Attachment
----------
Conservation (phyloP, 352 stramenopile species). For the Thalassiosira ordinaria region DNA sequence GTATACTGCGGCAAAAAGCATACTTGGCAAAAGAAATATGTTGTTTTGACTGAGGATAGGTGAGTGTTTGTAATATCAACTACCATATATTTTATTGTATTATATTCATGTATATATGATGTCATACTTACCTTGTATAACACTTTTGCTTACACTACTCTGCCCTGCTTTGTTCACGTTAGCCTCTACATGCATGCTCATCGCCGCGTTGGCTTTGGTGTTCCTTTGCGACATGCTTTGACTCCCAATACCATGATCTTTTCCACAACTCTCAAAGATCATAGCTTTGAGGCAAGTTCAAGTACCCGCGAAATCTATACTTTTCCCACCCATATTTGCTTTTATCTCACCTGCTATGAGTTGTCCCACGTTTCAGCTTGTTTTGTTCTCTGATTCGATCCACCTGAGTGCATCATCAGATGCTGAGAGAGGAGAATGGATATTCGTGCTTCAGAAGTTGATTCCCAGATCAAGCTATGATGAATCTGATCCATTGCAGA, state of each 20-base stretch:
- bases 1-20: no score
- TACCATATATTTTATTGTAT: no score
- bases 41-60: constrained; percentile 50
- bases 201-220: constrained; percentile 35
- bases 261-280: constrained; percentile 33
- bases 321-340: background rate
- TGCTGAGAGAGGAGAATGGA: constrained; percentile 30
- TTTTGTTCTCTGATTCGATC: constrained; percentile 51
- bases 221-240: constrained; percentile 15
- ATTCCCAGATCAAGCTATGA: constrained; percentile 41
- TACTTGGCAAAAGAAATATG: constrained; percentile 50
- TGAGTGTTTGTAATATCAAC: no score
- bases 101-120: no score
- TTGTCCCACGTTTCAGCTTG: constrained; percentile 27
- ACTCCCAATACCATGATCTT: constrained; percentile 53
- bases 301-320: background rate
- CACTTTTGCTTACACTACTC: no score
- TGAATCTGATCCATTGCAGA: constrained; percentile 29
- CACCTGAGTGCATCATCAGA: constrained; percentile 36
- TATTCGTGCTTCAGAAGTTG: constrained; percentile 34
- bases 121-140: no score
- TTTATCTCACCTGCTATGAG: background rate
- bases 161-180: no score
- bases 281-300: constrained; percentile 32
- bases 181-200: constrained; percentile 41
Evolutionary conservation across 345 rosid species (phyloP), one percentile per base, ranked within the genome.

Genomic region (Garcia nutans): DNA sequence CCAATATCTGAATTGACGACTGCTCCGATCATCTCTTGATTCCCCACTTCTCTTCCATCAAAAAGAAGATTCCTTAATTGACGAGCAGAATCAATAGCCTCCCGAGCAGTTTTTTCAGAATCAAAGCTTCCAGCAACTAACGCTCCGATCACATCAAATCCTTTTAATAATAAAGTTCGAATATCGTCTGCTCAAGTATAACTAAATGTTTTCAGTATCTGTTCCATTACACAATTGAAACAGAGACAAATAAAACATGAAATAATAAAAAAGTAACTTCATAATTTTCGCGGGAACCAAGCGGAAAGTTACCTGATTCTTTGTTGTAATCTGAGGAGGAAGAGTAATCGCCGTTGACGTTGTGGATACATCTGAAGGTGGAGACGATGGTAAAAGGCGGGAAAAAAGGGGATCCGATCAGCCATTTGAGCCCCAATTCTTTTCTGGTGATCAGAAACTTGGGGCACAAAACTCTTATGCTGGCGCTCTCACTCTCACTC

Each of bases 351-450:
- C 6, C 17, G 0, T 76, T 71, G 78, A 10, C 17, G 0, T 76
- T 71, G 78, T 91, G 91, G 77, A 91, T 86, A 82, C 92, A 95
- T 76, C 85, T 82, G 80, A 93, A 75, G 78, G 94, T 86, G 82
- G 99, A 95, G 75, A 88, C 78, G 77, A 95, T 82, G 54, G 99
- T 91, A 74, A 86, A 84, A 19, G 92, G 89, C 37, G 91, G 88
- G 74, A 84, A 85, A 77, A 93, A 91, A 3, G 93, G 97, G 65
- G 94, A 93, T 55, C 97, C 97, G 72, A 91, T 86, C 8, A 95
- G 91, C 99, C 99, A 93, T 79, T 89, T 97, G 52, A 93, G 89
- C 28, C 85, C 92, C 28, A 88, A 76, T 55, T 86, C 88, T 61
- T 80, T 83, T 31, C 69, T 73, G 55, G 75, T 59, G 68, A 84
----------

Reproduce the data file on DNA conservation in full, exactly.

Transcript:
Conservation (phyloP, 352 stramenopile species). For the Thalassiosira ordinaria region DNA sequence GTATACTGCGGCAAAAAGCATACTTGGCAAAAGAAATATGTTGTTTTGACTGAGGATAGGTGAGTGTTTGTAATATCAACTACCATATATTTTATTGTATTATATTCATGTATATATGATGTCATACTTACCTTGTATAACACTTTTGCTTACACTACTCTGCCCTGCTTTGTTCACGTTAGCCTCTACATGCATGCTCATCGCCGCGTTGGCTTTGGTGTTCCTTTGCGACATGCTTTGACTCCCAATACCATGATCTTTTCCACAACTCTCAAAGATCATAGCTTTGAGGCAAGTTCAAGTACCCGCGAAATCTATACTTTTCCCACCCATATTTGCTTTTATCTCACCTGCTATGAGTTGTCCCACGTTTCAGCTTGTTTTGTTCTCTGATTCGATCCACCTGAGTGCATCATCAGATGCTGAGAGAGGAGAATGGATATTCGTGCTTCAGAAGTTGATTCCCAGATCAAGCTATGATGAATCTGATCCATTGCAGA, state of each 20-base stretch:
- bases 1-20: no score
- TACCATATATTTTATTGTAT: no score
- bases 41-60: constrained; percentile 50
- bases 201-220: constrained; percentile 35
- bases 261-280: constrained; percentile 33
- bases 321-340: background rate
- TGCTGAGAGAGGAGAATGGA: constrained; percentile 30
- TTTTGTTCTCTGATTCGATC: constrained; percentile 51
- bases 221-240: constrained; percentile 15
- ATTCCCAGATCAAGCTATGA: constrained; percentile 41
- TACTTGGCAAAAGAAATATG: constrained; percentile 50
- TGAGTGTTTGTAATATCAAC: no score
- bases 101-120: no score
- TTGTCCCACGTTTCAGCTTG: constrained; percentile 27
- ACTCCCAATACCATGATCTT: constrained; percentile 53
- bases 301-320: background rate
- CACTTTTGCTTACACTACTC: no score
- TGAATCTGATCCATTGCAGA: constrained; percentile 29
- CACCTGAGTGCATCATCAGA: constrained; percentile 36
- TATTCGTGCTTCAGAAGTTG: constrained; percentile 34
- bases 121-140: no score
- TTTATCTCACCTGCTATGAG: background rate
- bases 161-180: no score
- bases 281-300: constrained; percentile 32
- bases 181-200: constrained; percentile 41
Evolutionary conservation across 345 rosid species (phyloP), one percentile per base, ranked within the genome.

Genomic region (Garcia nutans): DNA sequence CCAATATCTGAATTGACGACTGCTCCGATCATCTCTTGATTCCCCACTTCTCTTCCATCAAAAAGAAGATTCCTTAATTGACGAGCAGAATCAATAGCCTCCCGAGCAGTTTTTTCAGAATCAAAGCTTCCAGCAACTAACGCTCCGATCACATCAAATCCTTTTAATAATAAAGTTCGAATATCGTCTGCTCAAGTATAACTAAATGTTTTCAGTATCTGTTCCATTACACAATTGAAACAGAGACAAATAAAACATGAAATAATAAAAAAGTAACTTCATAATTTTCGCGGGAACCAAGCGGAAAGTTACCTGATTCTTTGTTGTAATCTGAGGAGGAAGAGTAATCGCCGTTGACGTTGTGGATACATCTGAAGGTGGAGACGATGGTAAAAGGCGGGAAAAAAGGGGATCCGATCAGCCATTTGAGCCCCAATTCTTTTCTGGTGATCAGAAACTTGGGGCACAAAACTCTTATGCTGGCGCTCTCACTCTCACTC

Each of bases 351-450:
- C 6, C 17, G 0, T 76, T 71, G 78, A 10, C 17, G 0, T 76
- T 71, G 78, T 91, G 91, G 77, A 91, T 86, A 82, C 92, A 95
- T 76, C 85, T 82, G 80, A 93, A 75, G 78, G 94, T 86, G 82
- G 99, A 95, G 75, A 88, C 78, G 77, A 95, T 82, G 54, G 99
- T 91, A 74, A 86, A 84, A 19, G 92, G 89, C 37, G 91, G 88
- G 74, A 84, A 85, A 77, A 93, A 91, A 3, G 93, G 97, G 65
- G 94, A 93, T 55, C 97, C 97, G 72, A 91, T 86, C 8, A 95
- G 91, C 99, C 99, A 93, T 79, T 89, T 97, G 52, A 93, G 89
- C 28, C 85, C 92, C 28, A 88, A 76, T 55, T 86, C 88, T 61
- T 80, T 83, T 31, C 69, T 73, G 55, G 75, T 59, G 68, A 84